My father was asked to collaborate with the authorities in Soviet times. He refused. He went to prison for two years; he was in the Crimean Tatar national movement but they couldn’t prove that so they arrested him for hooliganism. Then in 2015 they came to my brother at work before and after they detained him for the first time. They said: we need you, you have to work with us. My brother refused, just as my father had refused even though they offered many times. They said: if you won’t help us then you’ll go to prison. My brother was a human rights defender, he was trying to find out what had happened to the Crimean Tatars who have gone missing since 2014. They couldn’t arrest him for working in human rights or for refusing to cooperate with them, so they arrested him for terrorism. They’ve got no witnesses, no victims, no case. All they have is the desire to put him in prison. And they found a way to put him there, just as they did with our father…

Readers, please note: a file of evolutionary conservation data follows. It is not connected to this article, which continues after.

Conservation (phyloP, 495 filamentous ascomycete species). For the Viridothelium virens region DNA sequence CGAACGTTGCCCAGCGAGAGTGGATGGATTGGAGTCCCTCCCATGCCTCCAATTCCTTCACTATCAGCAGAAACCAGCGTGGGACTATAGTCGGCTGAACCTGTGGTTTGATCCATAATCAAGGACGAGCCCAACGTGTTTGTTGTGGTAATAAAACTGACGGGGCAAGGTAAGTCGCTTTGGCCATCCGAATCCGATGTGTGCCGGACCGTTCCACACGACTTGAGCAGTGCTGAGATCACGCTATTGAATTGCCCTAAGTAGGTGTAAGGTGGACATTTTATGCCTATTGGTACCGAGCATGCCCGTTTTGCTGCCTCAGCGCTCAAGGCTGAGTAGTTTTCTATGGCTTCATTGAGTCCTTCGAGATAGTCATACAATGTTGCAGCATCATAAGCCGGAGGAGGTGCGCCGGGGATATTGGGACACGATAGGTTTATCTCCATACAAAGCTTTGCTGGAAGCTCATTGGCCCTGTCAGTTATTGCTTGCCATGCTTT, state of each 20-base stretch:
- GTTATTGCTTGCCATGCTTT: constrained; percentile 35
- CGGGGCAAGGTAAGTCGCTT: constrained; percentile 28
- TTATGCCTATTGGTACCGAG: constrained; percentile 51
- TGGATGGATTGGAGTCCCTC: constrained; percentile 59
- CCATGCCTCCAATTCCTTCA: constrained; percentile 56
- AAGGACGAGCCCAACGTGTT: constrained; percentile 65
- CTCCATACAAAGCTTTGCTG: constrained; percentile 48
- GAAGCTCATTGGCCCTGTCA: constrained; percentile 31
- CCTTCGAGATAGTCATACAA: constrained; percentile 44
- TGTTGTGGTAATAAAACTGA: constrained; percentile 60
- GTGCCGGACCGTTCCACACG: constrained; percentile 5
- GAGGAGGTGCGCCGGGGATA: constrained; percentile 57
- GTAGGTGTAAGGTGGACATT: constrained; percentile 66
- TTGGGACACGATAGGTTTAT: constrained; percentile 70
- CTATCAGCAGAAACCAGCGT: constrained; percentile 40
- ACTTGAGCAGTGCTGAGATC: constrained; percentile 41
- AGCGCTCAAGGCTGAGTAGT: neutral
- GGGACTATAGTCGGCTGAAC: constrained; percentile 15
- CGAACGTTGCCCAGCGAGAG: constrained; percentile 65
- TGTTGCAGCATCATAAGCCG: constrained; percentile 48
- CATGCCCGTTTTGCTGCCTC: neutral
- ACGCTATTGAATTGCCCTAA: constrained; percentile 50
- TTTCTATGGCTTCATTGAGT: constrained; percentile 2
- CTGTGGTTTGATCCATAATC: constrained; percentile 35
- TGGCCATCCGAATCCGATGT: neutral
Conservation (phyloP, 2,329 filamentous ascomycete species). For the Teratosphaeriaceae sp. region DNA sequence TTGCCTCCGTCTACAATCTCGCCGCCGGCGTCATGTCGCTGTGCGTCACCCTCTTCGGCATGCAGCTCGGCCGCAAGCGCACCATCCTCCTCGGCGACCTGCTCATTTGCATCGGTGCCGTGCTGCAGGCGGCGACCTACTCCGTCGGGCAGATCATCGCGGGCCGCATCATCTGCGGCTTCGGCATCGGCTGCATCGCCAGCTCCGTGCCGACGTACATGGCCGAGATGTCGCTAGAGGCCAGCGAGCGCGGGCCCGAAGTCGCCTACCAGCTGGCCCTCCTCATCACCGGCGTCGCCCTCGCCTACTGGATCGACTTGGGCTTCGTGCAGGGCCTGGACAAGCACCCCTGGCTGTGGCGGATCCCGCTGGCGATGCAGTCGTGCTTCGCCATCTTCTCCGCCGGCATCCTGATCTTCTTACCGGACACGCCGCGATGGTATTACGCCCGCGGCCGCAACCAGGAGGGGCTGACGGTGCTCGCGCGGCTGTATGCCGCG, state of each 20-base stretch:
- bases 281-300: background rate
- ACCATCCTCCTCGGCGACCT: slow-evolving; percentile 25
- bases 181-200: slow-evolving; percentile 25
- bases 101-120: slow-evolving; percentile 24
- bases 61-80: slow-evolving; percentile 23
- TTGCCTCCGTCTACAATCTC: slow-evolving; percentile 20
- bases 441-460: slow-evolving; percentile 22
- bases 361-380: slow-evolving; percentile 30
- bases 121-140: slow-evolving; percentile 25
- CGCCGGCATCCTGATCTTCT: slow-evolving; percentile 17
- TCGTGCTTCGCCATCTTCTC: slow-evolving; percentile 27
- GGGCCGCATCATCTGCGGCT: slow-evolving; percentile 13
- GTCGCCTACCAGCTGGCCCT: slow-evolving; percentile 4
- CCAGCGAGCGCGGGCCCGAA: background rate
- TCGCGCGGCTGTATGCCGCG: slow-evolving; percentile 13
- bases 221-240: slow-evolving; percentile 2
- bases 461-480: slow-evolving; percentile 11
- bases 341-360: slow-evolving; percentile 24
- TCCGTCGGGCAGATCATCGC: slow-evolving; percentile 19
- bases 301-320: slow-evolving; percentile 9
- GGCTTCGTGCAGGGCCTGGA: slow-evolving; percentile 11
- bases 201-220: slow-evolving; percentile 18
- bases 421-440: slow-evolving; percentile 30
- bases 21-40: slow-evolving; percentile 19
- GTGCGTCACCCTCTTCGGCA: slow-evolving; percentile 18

What my father wanted most was autonomy and rehabilitation for the Crimean Tatars, because this stain against us as supposed traitors from 1944 has never been removed. He wanted full rehabilitation, not just a signed piece of paper but restoration of all our property and rights. And when Putin really did sign a law on rehabilitation in 2014, for a short time he was actually as happy as a child. He said that in two months Russia had done what Ukraine had not done in 20 years.

But other than a piece of paper that says we are not traitors, there is nothing. Now my brother is in prison, and my father is dead.”

crimea tree crack.sm

The Crimean social contract

The Crimean Tatar civic organisation Kyrym (established after Russian annexation in 2014) has appealed to the Russian Crimean authorities for permission to put up a monument commemorating the Crimean Tatar oath of allegiance to the Russian empire, made in 1783. That was the year Russia first annexed Crimea, and the beginning of the decline of the Crimean Tatars on the peninsula.